Update: Miami Commissioners voted 3 - 0 Thursday evening to adopt the county’s civil citation program after removing the option for officers to issue fines for trespassing, and for loitering and prowling. Commissioners Frank Carollo and Francis Suarez were absent during the vote.
As governments around South Florida have moved over the last two years to decriminalize marijuana, one very large player has been conspicuously absent from the discussion: the city of Miami.
A number of municipalities have joined Miami-Dade and Broward counties since 2015 in giving their police officers the discretion to issue citations for small-time pot possession. But in the region’s largest city, some 1,300 cops have only two choices — make an arrest or look the other way if they catch someone with less than 20 grams of marijuana, a substance 70 percent of voters in the state believe has medicinal value.
Internal discussions about whether to change that have apparently been ongoing for months. But in public, Miami’s elected officials have been mostly mum on the issue.
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That, at least, should change Thursday, when commissioners are scheduled to discuss a civil citation agreement that if signed would adopt a county policy granting police the ability to issue fines instead of arrests for seven misdemeanor offenses, including marijuana possession. The county sent over a proposed agreement four months ago, but it hasn’t been signed or publicly discussed.
“This would be a great program that can help put less people in jail,” said Commissioner Ken Russell, who placed the topic on Thursday’s agenda as a last-minute “pocket item.”
I don’t want to sign a cookie-cutter agreement
Miami Police Chief Rodolfo Llanes
So, why the rush?
Russell’s sudden desire to discuss the agreement comes out of a controversy regarding the county’s decision to once again detain jailed inmates sought for deportation by the federal government following threats that funding could be cut off to sanctuary cities.
During a hearing Friday in which county commissioners voted to endorse an executive order on the issue by Miami-Dade Mayor Carlos Gimenez, the county mayor chastised the city for failing to create a civil citation program. Though he didn’t specifically say it, Gimenez — who has been criticized by Miami Mayor Tomás Regalado for bowing to pressure from President Donald Trump’s administration — suggested that city leaders were hypocritically and needlessly putting people at risk of being jailed and deported for harmless offenses.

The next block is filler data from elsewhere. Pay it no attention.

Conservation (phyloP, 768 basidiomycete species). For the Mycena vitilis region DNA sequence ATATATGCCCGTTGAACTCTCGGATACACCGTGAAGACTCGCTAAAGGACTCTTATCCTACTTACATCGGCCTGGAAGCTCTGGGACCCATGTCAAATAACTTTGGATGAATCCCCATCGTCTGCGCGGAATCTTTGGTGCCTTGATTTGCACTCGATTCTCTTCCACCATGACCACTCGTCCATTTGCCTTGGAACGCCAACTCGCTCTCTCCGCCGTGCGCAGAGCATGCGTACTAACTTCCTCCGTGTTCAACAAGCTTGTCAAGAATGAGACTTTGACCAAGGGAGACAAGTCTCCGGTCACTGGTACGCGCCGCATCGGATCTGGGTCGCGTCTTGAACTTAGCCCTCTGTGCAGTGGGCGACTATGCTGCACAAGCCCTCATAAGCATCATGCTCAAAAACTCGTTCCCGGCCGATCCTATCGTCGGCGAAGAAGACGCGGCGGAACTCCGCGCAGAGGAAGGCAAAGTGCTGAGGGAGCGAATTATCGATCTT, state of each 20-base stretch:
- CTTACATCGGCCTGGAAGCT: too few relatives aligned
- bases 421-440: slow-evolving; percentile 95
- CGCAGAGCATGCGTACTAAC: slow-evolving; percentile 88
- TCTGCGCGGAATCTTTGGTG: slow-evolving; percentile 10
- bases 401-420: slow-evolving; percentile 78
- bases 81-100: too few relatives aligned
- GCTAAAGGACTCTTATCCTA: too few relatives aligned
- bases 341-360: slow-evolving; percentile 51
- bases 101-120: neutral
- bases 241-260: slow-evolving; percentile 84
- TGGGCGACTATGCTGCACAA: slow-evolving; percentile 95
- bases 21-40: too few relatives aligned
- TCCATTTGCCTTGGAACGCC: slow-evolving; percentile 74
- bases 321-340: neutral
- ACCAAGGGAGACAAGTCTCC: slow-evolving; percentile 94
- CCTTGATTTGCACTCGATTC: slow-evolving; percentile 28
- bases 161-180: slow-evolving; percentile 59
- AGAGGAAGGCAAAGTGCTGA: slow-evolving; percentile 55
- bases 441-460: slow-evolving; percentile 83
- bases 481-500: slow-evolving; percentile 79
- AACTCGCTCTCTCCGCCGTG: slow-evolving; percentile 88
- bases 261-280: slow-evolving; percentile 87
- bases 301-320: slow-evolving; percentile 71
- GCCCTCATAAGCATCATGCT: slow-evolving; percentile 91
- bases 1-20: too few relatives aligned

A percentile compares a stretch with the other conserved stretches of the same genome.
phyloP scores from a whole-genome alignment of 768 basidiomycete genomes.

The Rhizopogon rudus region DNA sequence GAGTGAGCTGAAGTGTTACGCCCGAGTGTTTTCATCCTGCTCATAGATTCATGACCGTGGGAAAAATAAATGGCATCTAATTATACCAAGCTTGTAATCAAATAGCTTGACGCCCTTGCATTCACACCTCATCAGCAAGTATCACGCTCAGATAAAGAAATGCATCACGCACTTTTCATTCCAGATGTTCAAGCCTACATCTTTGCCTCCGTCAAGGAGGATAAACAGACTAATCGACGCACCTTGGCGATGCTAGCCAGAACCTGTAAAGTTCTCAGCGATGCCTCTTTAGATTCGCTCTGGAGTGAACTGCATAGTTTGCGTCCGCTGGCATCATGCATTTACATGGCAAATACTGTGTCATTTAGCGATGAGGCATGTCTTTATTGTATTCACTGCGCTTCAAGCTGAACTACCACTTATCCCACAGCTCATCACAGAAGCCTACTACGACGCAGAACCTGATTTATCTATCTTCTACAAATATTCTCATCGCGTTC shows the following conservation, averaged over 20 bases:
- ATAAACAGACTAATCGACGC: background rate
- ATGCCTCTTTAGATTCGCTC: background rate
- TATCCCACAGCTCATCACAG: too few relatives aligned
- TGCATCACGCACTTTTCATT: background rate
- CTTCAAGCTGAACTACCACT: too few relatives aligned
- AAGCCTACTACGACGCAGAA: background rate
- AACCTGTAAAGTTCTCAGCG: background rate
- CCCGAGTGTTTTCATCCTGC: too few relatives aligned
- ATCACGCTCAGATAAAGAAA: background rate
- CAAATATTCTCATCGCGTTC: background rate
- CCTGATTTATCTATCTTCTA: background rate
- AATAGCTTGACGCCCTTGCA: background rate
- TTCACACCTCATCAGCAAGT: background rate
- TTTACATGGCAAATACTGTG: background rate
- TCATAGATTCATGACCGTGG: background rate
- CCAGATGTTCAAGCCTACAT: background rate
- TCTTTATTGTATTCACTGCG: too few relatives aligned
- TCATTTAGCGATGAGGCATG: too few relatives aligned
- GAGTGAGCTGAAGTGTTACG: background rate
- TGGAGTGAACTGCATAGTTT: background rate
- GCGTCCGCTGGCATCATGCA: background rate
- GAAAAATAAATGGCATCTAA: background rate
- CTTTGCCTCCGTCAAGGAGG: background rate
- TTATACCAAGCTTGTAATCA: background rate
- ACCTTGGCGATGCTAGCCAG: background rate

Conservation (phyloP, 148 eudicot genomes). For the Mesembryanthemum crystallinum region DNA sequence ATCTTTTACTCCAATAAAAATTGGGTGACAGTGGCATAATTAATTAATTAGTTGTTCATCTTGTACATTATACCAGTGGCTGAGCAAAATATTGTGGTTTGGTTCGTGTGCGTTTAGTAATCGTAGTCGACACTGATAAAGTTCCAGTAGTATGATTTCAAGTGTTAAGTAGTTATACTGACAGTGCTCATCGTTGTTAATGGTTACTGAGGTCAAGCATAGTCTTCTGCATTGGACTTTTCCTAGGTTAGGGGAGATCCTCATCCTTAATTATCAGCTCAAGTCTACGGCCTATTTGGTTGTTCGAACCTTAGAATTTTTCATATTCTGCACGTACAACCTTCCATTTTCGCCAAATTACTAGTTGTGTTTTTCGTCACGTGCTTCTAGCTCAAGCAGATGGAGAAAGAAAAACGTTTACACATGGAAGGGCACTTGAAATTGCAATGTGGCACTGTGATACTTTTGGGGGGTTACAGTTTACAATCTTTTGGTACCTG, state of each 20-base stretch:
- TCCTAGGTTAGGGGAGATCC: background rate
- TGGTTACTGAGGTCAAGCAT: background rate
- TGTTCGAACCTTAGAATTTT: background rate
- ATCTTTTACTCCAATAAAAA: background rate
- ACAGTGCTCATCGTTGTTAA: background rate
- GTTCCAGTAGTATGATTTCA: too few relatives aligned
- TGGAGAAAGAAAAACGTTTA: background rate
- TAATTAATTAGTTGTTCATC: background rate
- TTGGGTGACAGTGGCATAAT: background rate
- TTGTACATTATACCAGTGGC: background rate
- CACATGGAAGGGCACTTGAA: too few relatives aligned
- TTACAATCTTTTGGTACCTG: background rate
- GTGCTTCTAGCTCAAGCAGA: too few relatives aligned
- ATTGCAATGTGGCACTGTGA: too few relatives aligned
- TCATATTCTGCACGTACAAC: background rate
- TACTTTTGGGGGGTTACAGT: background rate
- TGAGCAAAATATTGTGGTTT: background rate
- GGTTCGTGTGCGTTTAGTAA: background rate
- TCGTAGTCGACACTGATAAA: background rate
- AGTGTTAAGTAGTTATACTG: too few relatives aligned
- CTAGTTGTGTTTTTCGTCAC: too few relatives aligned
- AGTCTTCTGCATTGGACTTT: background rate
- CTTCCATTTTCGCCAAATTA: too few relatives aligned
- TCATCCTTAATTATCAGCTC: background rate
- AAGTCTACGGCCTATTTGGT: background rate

“Unfortunately, the city of Miami hasn’t signed that [agreement] yet,” Gimenez said, urging Russell, who’d spoken during the hearing, to get the city to sign the document.
When it comes to marijuana policies, the city has been somewhat regressive. Miami’s legal department, for instance, told the Miami Herald in November that medicinal dispensaries are not legal in the city because marijuana remains an illicit substance under federal law.
But the inaction isn’t actually related to marijuana, said Miami Police Chief Rodolfo Llanes, who has no qualms with decriminalizing pot. Rather, Llanes said the hang-up over the county’s proposed agreement has been related to potentially decriminalized offenses that he doesn’t believe should be left up to an officer’s discretion: trespassing, and loitering or prowling.
Anyone suspected of committing those crimes, Llanes said, should be taken to jail rather than issued a citation and allowed to stay on scene and potentially continue on with a burglary.
“I don’t want to sign a cookie-cutter agreement,” Llanes said Wednesday. “I’m fine with the civil citation program as a concept. It’s just those two crimes” that are problematic.
Llanes said he hasn’t been contacted by county officials about the issue, but the department’s legal advisers have handled the agreement.
Russell said he didn’t place the agreement itself on Thursday’s agenda because the document has been under review by Commission Chairman Keon Hardemon’s office. But he felt Gimenez’s point about the urgency of the issue in the face of new federal and county administrative policies was poignant.
“It’s more urgent now than it was before, based on the county’s decision Friday,” Russell said.